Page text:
Oprah Winfrey has famously said, “I know for sure that what we dwell on is who we become.”
Well, what I think about constantly is getting my books published so that I can get them in front of a reading audience who will appreciate them. Those readers will then post rave reviews so even more appreciative readers will buy them, read them, love them, post more reviews and that will lead to more sales. And pretty soon I’ll have what I wanted since I started writing about a hundred years ago: an income from book sales that will pay for more than my monthly phone bill. Ideally, I’d also be on bestseller lists around the world, my books will be made into movies, and everyone will think I’m wonderfully talented. (Although to that small number who always has, THANK YOU!)
For the past six months or so, I have been a little discouraged with the path my writing career has taken. (You have no idea what it took for me to not put “career” in quotes just then.) I’m published, yes, and not just on my own. There is an actual real life publishing house out there and an editor who sees something worthwhile and keeps offering me contracts. For that I am deeply grateful. But it’s taken me so long, not only to learn how to write saleable books, but to get them sold, to finally, thank you Jesus, to see them in print!
Yeah, yeah, I know, I know. It’s the journey not the destination, but my inner child is constantly whining, “Are we there yet?” and my inner mother is sighing in resignation and saying, “Not yet, dear.” Meanwhile, my inner writer just keeps on writing and signing contracts and waiting for the next book to come out.
I just had this argument with myself a few months ago as I listen to all the indie pubbed authors discuss marketing and the big bucks they are making. Of course it helps that a lot of them already had a following and the rights to their backlists to re-release while writing and selling their new stuff on their own.
If you’ve followed this blog at all, then you know the motto of my life: “A day late and a dollar short.” I have always felt that I am lagging behind everyone else. Especially now. I didn’t grow up with technology. I don’t understand most of it. I could teach myself but it would take hours and hours and then I’d forget most of what I learned the next time I need it. To me, indie pubbing means I’d need to pay an editor, a cover designer, a tech person, a marketing expert. If I want to make any money from it, that is. I’m in the hole before I start. And then it’s really up to the universe what happens after my book is out there. Isn’t it? Because all the editing, the cover, the IT aspect and marketing isn’t going to mean a thing to me unless the book is good. Making money off a lousy book would cause me to lose every ounce of respect I have for myself as an author.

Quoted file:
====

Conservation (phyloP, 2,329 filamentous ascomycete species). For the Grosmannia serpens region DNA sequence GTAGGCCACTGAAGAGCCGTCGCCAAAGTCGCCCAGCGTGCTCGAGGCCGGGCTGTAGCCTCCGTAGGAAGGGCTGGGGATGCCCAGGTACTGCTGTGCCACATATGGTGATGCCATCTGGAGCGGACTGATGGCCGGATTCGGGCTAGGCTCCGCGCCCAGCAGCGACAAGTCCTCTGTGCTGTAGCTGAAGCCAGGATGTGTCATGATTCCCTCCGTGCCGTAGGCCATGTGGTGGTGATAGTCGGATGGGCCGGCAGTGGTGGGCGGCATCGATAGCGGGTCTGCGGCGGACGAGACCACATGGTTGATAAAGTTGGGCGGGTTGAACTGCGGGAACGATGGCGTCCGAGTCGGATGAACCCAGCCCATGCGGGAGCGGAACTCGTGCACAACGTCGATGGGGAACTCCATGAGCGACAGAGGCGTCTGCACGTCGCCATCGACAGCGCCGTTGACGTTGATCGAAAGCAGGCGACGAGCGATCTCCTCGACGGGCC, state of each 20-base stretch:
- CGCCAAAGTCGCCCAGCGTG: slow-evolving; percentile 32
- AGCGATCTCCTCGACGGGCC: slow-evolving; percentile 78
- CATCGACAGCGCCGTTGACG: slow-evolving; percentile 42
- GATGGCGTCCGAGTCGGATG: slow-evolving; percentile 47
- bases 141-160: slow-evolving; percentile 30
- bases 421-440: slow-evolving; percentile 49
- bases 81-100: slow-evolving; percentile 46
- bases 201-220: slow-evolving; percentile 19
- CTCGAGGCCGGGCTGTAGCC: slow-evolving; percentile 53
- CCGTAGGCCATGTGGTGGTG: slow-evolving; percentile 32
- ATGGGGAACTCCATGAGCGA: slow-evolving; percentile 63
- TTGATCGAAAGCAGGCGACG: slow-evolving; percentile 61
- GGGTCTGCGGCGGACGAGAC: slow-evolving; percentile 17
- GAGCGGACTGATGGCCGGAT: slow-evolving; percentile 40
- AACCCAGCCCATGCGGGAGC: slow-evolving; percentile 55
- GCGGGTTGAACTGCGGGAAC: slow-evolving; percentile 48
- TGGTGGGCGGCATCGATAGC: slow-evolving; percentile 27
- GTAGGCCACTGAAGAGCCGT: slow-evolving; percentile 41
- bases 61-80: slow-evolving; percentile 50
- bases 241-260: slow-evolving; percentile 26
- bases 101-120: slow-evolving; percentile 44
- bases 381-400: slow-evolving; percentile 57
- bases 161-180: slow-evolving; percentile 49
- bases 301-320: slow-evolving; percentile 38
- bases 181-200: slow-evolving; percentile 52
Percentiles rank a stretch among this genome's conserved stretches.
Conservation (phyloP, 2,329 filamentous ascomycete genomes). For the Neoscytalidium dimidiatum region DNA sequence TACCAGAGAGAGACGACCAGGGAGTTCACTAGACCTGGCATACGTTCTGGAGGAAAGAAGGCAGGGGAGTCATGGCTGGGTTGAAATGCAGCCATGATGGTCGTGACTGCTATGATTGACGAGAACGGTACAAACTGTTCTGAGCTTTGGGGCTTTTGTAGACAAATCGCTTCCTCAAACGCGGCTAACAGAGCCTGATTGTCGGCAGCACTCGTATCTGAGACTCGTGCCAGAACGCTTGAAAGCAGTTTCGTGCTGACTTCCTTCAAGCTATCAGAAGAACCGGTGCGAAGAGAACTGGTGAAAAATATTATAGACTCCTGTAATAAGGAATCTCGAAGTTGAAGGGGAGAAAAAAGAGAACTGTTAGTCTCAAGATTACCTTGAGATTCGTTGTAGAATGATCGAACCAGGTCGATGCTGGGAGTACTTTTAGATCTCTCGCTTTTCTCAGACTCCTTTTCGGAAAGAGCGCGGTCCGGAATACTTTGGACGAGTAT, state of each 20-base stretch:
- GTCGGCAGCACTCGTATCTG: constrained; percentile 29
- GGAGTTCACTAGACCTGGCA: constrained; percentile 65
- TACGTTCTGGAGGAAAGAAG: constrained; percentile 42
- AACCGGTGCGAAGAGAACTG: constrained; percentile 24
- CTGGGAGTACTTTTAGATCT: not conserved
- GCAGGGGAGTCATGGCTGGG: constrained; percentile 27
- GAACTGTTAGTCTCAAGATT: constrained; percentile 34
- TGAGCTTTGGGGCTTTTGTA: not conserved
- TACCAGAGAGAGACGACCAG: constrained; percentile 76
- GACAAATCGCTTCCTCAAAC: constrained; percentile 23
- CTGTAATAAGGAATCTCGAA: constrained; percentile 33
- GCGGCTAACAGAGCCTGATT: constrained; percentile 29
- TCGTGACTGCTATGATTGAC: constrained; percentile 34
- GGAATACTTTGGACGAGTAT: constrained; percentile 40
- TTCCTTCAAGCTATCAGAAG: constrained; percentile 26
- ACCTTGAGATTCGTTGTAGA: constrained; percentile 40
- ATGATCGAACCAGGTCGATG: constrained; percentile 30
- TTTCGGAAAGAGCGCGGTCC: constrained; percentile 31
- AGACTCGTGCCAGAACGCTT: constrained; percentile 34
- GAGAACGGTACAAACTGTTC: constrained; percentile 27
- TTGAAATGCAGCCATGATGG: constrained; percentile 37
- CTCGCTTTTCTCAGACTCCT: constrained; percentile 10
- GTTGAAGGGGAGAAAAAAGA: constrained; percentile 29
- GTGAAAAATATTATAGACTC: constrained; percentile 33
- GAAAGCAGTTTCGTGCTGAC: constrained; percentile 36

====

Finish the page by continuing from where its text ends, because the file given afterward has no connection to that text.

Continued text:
My editor has had a submission of mine for four months which he hadn’t read until probably last week. In spite of the digital age, publishing can still be a slowwww business. Maybe he’ll like it. Maybe he won’t. Maybe he’ll offer me a contract. It’s a game of wait and see. He thanks me for my patience, but I’m not patient at all. I’m annoyed that it takes so long. Even though I know I’m not his only author and that he’s in the process of acquiring and editing and answering probably a hundred emails a day for his stable of authors. Still, my inner child is whining, “Come on, already.”
Meanwhile, of course, I have been writing. In fact, at the end of June I became obsessed with a book whose working title is ANIMAL. I may have mentioned it a time or two here or elsewhere. It’s a modern-day twist on Beauty and the Beast. It practically wrote itself in about two months. I’ve been going back to it and reading it and refining it and sending it to beta readers for feedback, because what’s the rush? I haven’t even heard on the book I submitted FOUR MONTHS AGO. And it could be another four months before I hear on this one if I send it to my editor. You see my frustration? For the first time in my writing career, I’m writing faster, apparently, than my editor can keep up. And it’s driving me crazy.
Inside I’m tingling because I think ANIMAL could be “the one.” The book that gets me noticed. The book those readers and movie makers will love and rave about and option. A year or eighteen months from now.
Then I angst some more over what if it isn’t handled just right? What if the cover is bad? What if no one gets it? What if, what if, what if? And where will I find another editor who gets my writing the way Noah Chinn at Samhain Publishing does? Okay, I’m now resigned. I’ll have to wait. It’s okay if we’re a long way from “there” yet.
Except today, in my email inbox is a notice from Noah on his authors’ loop which basically says, “Hey, I’m reading and acquiring and slotting for 2016 and early 2017 so if you’ve got anything ready, send it.”
OH. MY. GOD. He heard me! The universe responded. I am in awe because sometimes God lets you know He’s listening and then he lets you see His hand at work in your life. What you think about is not just what you become. It is active prayer.